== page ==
[T]he voluntary-involuntary rule... establishes a bright line test for evaluating removability. If the dismissal of a defendant in state court creates complete diversity between all parties so that the case may be removed to federal court, the propriety of removal is determined according to whether the dismissal was voluntary or involuntary with respect to the plaintiff. In other words, if the plaintiff voluntarily dismisses the non-diverse defendant, the case may be removed. Removal is improper, however, if the dismissal of that resident defendant was involuntary.

In re Iowa Mfg. Co. of Cedar Rapids, Iowa, 747 F.2d 462, 463 (8th Cir. 1984). Defendant concedes that the dismissal of Kincaid by the state court was "involuntary" for the purposes of this rule.

Fraudulent joinder of a nondiverse defendant for the purposes of defeating federal jurisdiction is "a well established exception to the voluntary-involuntary rule." Riverdale Baptist Church v. Certainteed Corp. , 349 F.Supp.2d 943, 946 (D. Md. 2004) (citing Mayes v. Rapoport , 198 F.3d 457, 461 n. 9 (4th Cir. 1999) and Insinga v. LaBella , 845 F.2d 249, 254 (11th Cir. 1988)). Joinder is fraudulent if "it is clear under governing state law that the complaint does not state a cause of action against the non-diverse defendant." Filla v. Norfolk S. Ry. Co. , 336 F.3d 806, 810 (8th Cir. 2003) (quoting Iowa Public Service Co. v. Medicine Bow Coal Co. , 556 F.2d 400, 406 (8th Cir. 1977). "However, if there is a "colorable" cause of action - that is, if the state law might impose liability on the resident defendant under the facts alleged - then there is no fraudulent joinder. Id . (citing Foslip Pharmaceuticals, Inc. v. Metabolife Intern., Inc. , 92 F.Supp.2d 891, 903 (N.D. Iowa 2000)). Joinder is fraudulent "when there exists no reasonable basis in fact and law supporting a claim against the resident defendants." Wiles v. Capitol Indemnity Corp. , 280 F.3d 868, 871 (8th Cir. 2002).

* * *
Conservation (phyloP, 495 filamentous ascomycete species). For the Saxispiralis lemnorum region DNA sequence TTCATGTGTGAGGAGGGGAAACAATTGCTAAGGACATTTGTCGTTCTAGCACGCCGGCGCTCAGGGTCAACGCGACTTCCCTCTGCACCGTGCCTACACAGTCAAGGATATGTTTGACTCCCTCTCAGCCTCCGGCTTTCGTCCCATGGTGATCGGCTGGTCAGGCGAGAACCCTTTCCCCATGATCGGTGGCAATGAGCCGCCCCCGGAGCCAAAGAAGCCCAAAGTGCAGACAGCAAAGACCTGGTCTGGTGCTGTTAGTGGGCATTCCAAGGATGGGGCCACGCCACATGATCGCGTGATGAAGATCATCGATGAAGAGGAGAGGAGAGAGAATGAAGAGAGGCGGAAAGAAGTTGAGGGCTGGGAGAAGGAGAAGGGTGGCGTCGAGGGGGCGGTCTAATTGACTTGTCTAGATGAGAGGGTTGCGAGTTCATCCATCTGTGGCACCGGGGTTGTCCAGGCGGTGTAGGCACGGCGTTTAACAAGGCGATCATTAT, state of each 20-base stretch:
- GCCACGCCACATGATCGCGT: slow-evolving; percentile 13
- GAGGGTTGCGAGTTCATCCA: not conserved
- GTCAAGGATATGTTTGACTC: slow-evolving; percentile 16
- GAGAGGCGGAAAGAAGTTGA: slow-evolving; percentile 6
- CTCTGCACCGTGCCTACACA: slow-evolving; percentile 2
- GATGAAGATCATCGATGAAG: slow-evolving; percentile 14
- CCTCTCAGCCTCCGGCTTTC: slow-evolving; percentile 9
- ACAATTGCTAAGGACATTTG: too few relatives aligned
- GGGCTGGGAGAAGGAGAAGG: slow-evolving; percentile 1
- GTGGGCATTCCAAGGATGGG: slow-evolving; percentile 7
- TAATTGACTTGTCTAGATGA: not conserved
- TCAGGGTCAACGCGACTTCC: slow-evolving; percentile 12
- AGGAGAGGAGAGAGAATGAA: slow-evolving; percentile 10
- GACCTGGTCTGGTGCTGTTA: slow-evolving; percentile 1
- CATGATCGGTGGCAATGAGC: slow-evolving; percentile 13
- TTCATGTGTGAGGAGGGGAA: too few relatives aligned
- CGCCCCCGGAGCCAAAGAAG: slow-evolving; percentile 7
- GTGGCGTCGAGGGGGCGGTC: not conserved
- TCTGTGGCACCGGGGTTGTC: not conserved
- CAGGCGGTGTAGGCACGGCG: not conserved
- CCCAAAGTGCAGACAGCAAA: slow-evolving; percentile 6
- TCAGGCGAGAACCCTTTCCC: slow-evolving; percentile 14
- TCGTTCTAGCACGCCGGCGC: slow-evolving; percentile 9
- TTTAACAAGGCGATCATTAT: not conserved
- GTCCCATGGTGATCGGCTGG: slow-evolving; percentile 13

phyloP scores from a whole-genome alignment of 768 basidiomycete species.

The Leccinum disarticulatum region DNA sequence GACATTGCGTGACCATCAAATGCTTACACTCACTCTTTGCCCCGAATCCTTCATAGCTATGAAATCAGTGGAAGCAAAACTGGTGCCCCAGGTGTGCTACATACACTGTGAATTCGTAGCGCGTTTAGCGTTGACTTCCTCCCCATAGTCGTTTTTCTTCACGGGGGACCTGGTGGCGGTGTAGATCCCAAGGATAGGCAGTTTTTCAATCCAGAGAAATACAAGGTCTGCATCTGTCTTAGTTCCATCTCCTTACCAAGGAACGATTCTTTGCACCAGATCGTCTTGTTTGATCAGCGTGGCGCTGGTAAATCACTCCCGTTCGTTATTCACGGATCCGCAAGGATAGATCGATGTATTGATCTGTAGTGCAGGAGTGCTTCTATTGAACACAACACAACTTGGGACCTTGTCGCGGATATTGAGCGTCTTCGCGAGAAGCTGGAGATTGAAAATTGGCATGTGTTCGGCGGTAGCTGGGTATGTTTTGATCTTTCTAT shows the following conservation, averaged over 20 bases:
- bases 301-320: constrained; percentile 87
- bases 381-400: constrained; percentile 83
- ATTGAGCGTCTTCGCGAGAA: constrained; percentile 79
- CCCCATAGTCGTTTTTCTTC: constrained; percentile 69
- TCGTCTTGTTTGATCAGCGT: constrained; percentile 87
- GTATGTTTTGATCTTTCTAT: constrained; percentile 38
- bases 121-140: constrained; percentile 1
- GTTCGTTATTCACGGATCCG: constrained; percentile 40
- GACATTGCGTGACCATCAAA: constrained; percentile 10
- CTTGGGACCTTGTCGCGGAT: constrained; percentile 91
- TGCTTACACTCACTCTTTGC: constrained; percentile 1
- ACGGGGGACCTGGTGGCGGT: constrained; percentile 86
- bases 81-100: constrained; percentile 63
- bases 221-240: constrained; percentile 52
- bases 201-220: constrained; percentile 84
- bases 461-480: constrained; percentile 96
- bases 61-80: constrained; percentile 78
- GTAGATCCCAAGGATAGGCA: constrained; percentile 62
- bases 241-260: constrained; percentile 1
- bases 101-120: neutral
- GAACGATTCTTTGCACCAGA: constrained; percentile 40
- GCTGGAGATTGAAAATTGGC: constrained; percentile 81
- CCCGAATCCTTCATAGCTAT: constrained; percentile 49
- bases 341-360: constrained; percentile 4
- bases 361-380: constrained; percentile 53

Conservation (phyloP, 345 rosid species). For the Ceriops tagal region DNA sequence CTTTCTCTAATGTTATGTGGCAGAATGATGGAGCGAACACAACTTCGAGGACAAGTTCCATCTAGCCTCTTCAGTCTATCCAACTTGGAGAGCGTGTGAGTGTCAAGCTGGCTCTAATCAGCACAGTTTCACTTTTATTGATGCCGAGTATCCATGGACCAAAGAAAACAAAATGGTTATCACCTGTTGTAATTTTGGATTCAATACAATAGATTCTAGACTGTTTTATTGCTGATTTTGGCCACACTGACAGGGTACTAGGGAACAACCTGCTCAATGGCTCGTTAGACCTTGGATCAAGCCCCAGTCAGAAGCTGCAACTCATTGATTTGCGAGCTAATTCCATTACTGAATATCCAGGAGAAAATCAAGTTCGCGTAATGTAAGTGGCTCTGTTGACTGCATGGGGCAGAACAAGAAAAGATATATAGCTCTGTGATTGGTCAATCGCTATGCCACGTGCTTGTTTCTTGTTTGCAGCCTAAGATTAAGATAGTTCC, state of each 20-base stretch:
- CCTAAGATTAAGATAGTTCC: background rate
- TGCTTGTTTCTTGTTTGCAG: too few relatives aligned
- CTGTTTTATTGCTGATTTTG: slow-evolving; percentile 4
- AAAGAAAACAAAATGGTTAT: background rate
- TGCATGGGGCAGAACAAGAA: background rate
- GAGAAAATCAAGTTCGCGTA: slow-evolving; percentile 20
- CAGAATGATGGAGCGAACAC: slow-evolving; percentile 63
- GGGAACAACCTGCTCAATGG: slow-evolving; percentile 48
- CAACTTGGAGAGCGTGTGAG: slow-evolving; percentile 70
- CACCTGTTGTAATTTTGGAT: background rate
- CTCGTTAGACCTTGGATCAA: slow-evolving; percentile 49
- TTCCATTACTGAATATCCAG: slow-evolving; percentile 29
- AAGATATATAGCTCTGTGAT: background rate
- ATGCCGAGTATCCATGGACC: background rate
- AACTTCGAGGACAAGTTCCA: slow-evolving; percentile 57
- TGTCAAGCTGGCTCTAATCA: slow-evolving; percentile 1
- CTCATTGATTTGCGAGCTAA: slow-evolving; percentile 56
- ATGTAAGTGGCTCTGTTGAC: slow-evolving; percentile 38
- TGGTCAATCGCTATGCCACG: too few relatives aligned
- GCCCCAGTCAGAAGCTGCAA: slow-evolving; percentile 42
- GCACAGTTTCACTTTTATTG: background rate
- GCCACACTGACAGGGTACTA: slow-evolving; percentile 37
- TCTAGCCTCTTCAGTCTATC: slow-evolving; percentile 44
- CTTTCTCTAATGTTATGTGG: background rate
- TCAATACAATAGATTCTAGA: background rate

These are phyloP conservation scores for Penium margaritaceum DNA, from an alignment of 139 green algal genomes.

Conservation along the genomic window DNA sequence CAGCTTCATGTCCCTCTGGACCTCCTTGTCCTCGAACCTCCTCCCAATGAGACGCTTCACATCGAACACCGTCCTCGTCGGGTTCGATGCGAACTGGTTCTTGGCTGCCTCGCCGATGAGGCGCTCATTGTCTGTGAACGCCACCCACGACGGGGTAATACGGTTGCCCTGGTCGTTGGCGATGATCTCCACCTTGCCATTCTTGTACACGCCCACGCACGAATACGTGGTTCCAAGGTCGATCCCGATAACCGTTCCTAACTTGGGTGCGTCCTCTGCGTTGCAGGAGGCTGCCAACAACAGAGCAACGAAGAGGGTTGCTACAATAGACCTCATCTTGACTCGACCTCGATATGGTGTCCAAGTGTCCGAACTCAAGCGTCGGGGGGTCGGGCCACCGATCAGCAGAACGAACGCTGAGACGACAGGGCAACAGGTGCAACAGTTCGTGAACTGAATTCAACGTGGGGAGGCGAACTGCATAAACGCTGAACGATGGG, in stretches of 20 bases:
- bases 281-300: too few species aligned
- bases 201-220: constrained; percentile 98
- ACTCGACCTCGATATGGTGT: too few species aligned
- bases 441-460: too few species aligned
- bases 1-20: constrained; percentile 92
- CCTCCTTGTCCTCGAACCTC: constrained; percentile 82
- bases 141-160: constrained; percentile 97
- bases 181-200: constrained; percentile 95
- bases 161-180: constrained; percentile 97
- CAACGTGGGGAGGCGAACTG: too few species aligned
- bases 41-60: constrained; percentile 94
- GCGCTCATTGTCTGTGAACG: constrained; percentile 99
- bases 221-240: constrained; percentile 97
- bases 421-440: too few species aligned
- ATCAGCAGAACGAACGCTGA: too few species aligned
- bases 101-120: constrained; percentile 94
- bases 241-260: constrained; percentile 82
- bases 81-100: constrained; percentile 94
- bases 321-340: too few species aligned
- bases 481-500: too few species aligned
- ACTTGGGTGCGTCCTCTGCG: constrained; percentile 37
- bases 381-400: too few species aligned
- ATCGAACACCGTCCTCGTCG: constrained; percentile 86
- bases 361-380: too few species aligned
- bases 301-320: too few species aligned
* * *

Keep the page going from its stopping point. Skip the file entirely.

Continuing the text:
Defendant Central Transport argues that Kincaid was fraudulently joined, noting that the state court found that plaintiff "failed to plead even a single specific factual allegation that might reasonably suggest that Mr. Kincaid was an employer' for purposes of any of Plaintiff's claims." Deft. Mem. in Opp, Ex. C, p. 10 (ECF # 17-3). Ultimately, however, this court does not need to determine the propriety of Kincaid's joinder, because Central Transport's removal was untimely.

Under 28 U.S.C. § 1446(b), a defendant must file a notice of removal "within 30 days after the receipt... of the initial pleading setting forth the claim for relief." In the fraudulent joinder context, a defendant must remove within 30 days of "the time [it] can first ascertain that a party has been fraudulently joined." Day v. Liberty Mut. Fire Ins. Co., No. 1:13CV16, 2013 WL 1890725 at *5 (N.D. W.Va. May 6, 2013 (quoting Delaney v. Viking Freight, Inc. , 41 F.Supp.2d 672, 674 n.2 (E.D. Tex. 1999); see also Riverdale Baptist Church , 349 F.Supp.2d at 952 (removal based on fraudulent joinder untimely); Simpson v. Union P. R. Co. , 282 F.Supp.2d 1151, 1157 (N.D. Cal. 2003) (removal untimely where defendants could have determined fraudulent joinder from complaint). The dispositive issue is when the defendant was first able to ascertain that the case was removable, "not when the state court first put its stamp on the matter." Riverdale Baptist Church , 349 F.Supp.2d at 953-54. Defendants could have ascertained fraudulent joinder from the face of plaintiff's complaint. Indeed, they successfully argued for the dismissal of the claims against Kincaid, asserting the same arguments they now put forth to establish that his joinder in this matter was fraudulent. "Permitting such fraudulent joinder by hindsight' removal petitions would serve both to undermine 28 U.S.C. § 1446(b)'s thirty-day limit and... render meaningless the long-held distinction between voluntary and involuntary dismissals of non-diverse parties in creating removability." Deming v. Nationwide Mut. Ins. Co., No. Civ. A. 3:03CV1225 , 2004 WL 332741 at *5 (D. Conn. Feb. 14, 2004).


IT IS HEREBY ORDERED that plaintiff's motion to remand ...